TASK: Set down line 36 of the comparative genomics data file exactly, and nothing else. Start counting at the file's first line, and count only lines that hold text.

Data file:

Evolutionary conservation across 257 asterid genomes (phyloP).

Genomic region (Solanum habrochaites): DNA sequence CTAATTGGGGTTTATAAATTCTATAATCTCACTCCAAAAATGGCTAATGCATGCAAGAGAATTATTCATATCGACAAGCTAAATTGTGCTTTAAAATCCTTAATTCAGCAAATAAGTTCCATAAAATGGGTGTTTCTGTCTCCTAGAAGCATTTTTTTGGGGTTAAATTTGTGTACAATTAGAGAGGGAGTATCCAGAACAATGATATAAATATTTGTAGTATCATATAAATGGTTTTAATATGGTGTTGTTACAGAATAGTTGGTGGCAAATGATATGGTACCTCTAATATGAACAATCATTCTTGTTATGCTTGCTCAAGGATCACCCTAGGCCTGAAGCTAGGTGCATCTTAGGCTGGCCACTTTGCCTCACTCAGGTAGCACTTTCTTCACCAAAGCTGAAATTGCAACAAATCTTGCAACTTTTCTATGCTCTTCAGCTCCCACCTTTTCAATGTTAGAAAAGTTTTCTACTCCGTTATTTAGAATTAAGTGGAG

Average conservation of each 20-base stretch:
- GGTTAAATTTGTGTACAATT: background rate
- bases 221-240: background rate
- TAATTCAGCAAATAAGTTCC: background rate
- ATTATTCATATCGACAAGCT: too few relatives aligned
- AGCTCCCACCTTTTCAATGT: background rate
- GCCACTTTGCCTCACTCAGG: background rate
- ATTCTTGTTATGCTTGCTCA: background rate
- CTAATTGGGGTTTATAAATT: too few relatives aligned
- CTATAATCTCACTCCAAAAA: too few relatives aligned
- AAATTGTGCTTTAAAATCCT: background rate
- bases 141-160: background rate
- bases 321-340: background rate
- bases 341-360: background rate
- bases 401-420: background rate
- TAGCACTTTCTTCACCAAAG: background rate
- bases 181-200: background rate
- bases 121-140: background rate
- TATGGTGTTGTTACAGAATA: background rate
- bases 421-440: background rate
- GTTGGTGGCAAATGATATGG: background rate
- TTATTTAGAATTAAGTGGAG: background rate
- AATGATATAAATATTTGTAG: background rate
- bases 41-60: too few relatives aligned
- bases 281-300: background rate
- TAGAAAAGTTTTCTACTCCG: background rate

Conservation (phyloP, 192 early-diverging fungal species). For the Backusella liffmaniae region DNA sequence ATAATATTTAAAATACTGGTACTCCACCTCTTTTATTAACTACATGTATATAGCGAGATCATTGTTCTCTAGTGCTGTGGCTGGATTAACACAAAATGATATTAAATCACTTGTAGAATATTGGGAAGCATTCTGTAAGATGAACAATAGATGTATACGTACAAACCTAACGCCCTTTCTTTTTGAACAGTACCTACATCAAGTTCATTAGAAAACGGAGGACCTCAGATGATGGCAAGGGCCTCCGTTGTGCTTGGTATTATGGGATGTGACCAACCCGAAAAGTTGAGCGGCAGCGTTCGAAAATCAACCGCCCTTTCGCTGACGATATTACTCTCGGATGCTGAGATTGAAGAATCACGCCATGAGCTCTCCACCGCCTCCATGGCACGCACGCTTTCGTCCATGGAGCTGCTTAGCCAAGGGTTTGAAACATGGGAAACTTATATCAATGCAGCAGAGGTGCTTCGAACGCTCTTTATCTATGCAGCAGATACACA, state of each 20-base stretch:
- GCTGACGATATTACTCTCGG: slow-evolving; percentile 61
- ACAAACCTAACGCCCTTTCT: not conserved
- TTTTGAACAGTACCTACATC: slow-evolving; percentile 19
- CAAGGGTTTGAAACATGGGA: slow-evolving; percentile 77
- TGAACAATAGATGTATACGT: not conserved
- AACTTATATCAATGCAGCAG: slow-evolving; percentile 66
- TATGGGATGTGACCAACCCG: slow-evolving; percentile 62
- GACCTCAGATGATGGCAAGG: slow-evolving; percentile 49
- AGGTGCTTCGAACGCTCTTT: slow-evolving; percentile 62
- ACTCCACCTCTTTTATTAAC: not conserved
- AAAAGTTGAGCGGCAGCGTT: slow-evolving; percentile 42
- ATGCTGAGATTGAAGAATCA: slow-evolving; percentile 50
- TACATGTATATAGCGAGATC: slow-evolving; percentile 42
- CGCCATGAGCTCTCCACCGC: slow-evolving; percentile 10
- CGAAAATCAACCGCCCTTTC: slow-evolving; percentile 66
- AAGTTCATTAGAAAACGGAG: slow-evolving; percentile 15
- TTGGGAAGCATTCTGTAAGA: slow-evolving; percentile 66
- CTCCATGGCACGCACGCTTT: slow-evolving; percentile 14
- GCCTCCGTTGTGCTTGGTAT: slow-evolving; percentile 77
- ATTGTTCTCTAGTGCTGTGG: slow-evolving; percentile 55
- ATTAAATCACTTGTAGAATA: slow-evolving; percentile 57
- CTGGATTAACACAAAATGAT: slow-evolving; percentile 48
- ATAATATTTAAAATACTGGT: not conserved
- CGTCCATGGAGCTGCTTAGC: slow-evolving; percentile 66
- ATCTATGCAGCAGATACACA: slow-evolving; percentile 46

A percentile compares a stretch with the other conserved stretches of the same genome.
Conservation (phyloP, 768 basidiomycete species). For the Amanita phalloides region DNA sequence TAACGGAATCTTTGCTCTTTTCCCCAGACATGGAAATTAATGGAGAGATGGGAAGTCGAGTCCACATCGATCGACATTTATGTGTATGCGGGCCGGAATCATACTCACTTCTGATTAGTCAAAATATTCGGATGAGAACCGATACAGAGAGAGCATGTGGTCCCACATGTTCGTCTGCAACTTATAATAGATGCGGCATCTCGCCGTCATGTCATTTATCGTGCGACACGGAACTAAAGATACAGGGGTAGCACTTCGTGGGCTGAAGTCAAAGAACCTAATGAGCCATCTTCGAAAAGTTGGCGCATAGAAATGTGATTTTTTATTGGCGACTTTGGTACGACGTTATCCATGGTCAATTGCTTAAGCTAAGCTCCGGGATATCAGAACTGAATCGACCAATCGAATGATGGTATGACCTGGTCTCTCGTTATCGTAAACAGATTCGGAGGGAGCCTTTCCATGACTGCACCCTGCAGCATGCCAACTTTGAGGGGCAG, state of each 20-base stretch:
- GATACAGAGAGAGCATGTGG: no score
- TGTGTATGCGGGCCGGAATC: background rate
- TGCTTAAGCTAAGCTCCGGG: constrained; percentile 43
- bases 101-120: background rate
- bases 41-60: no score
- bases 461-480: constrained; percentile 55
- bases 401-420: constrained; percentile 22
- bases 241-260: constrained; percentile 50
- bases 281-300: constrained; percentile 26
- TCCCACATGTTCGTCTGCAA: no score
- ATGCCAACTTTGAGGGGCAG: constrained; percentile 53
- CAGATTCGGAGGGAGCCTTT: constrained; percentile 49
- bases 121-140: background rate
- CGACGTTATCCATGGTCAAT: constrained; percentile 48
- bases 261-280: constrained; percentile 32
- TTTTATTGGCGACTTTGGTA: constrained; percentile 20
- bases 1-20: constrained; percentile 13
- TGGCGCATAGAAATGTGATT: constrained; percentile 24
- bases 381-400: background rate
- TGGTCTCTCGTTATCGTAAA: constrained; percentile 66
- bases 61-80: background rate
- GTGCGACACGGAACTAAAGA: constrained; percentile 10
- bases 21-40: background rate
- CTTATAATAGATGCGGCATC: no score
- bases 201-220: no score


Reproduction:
- TATGGGATGTGACCAACCCG: slow-evolving; percentile 62